Aerial view of the caldera of Mount Tambora, formed during the colossal 1815 eruption.
|Elevation||2,850 m (9,350 ft)|
|Prominence||2,850 m (9,350 ft)|
|Location||Sumbawa, Lesser Sunda Islands, Indonesia|
|Age of rock||57,000 years|
|Last eruption||1967 ± 20 years|
Mount Tambora (or Tamboro) is an active stratovolcano on the island of Sumbawa, Indonesia. Sumbawa is flanked both to the north and south by oceanic crust, and Tambora was formed by the active subduction zone beneath it. This raised Mount Tambora as high as 4,300 m (14,100 ft), making it, in the 18th century, one of the tallest peaks in the Indonesian archipelago. After a large magma chamber inside the mountain filled over the course of several decades, volcanic activity reached a historic climax in the eruption of 10 April 1815. This eruption was approximately VEI-7, the only eruption unambiguously confirmed of that size since the Lake Taupo eruption in about AD 180. (The Heaven Lake eruption of Baekdu Mountain, c. AD 969, may have also been VEI-7.)
With an estimated ejecta volume of 160 km3 (38 cu mi), Tambora's 1815 outburst was the largest volcanic eruption in recorded history. The explosion was heard on Sumatra island more than 2,000 km (1,200 mi) away. Heavy volcanic ash falls were observed as far away as Borneo, Sulawesi, Java and Maluku islands. Most deaths from the eruption were from starvation and disease, as the eruptive fallout ruined agricultural productivity in the local region. The death toll was at least 71,000 people, of whom 11,000–12,000 were killed directly by the eruption; the often-cited figure of 92,000 people killed is believed to be overestimated.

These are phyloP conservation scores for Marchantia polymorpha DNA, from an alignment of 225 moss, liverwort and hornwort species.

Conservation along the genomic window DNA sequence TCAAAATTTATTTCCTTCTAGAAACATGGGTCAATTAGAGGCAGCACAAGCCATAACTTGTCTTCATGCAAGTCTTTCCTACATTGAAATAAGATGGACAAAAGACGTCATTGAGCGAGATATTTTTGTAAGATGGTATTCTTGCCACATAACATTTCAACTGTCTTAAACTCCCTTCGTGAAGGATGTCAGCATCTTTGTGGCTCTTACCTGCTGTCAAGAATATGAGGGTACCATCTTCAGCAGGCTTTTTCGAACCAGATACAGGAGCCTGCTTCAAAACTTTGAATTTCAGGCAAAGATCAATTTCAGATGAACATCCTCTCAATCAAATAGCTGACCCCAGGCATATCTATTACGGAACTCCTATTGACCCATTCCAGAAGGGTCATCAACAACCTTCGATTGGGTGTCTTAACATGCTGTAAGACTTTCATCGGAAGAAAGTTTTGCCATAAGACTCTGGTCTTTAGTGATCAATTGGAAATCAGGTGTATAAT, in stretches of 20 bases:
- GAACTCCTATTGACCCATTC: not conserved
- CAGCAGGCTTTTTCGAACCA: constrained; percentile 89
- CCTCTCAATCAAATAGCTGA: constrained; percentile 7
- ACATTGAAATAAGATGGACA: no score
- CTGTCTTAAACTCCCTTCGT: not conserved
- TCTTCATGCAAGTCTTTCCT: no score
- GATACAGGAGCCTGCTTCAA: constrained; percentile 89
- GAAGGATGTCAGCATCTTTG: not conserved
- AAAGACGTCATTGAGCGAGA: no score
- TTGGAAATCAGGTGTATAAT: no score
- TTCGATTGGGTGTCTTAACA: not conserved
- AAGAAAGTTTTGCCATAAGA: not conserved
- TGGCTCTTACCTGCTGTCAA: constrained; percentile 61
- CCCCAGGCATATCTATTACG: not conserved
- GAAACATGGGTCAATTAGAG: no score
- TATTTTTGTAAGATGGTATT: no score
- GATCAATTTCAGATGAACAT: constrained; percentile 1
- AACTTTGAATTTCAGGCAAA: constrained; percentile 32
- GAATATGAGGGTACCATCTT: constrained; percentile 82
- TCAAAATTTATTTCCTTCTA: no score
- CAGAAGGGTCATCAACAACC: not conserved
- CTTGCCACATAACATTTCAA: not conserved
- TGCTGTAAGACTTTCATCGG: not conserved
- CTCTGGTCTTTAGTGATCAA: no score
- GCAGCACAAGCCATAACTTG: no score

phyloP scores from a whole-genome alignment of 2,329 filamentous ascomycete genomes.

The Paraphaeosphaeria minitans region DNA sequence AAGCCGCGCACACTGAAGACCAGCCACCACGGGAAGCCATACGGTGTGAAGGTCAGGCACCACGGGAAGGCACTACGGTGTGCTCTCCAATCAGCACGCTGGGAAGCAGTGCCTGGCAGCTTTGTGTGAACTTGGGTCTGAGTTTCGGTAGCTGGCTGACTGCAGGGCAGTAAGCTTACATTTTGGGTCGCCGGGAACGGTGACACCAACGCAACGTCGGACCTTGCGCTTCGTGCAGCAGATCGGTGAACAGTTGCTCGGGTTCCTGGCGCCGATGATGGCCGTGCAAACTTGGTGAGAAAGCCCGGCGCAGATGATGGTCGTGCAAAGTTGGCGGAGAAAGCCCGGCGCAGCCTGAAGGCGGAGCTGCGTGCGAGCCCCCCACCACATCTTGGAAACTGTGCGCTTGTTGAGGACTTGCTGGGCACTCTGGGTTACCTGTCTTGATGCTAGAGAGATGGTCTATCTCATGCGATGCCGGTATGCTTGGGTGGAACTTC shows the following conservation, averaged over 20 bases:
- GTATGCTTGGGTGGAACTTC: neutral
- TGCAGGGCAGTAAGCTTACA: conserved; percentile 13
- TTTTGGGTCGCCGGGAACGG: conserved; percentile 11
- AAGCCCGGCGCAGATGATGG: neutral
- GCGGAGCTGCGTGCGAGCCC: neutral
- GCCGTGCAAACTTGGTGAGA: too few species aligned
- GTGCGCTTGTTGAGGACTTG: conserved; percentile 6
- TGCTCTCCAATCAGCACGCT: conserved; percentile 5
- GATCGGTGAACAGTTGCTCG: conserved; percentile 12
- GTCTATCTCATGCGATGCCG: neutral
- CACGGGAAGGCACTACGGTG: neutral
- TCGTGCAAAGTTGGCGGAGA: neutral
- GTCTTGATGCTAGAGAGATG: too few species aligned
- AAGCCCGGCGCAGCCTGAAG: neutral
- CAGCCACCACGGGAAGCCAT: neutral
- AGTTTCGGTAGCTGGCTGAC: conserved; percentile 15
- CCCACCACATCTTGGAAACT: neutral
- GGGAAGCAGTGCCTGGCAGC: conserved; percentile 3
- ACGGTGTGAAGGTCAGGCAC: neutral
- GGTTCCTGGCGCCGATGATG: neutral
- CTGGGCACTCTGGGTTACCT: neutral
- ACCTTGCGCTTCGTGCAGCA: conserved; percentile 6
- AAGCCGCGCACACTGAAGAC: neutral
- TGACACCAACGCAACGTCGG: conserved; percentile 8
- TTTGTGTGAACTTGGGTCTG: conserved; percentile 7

The eruption caused global climate anomalies that included the phenomenon known as "volcanic winter": 1816 became known as the "Year Without a Summer" because of the effect on North American and European weather. Crops failed and livestock died in much of the Northern Hemisphere, resulting in the worst famine of the 19th century.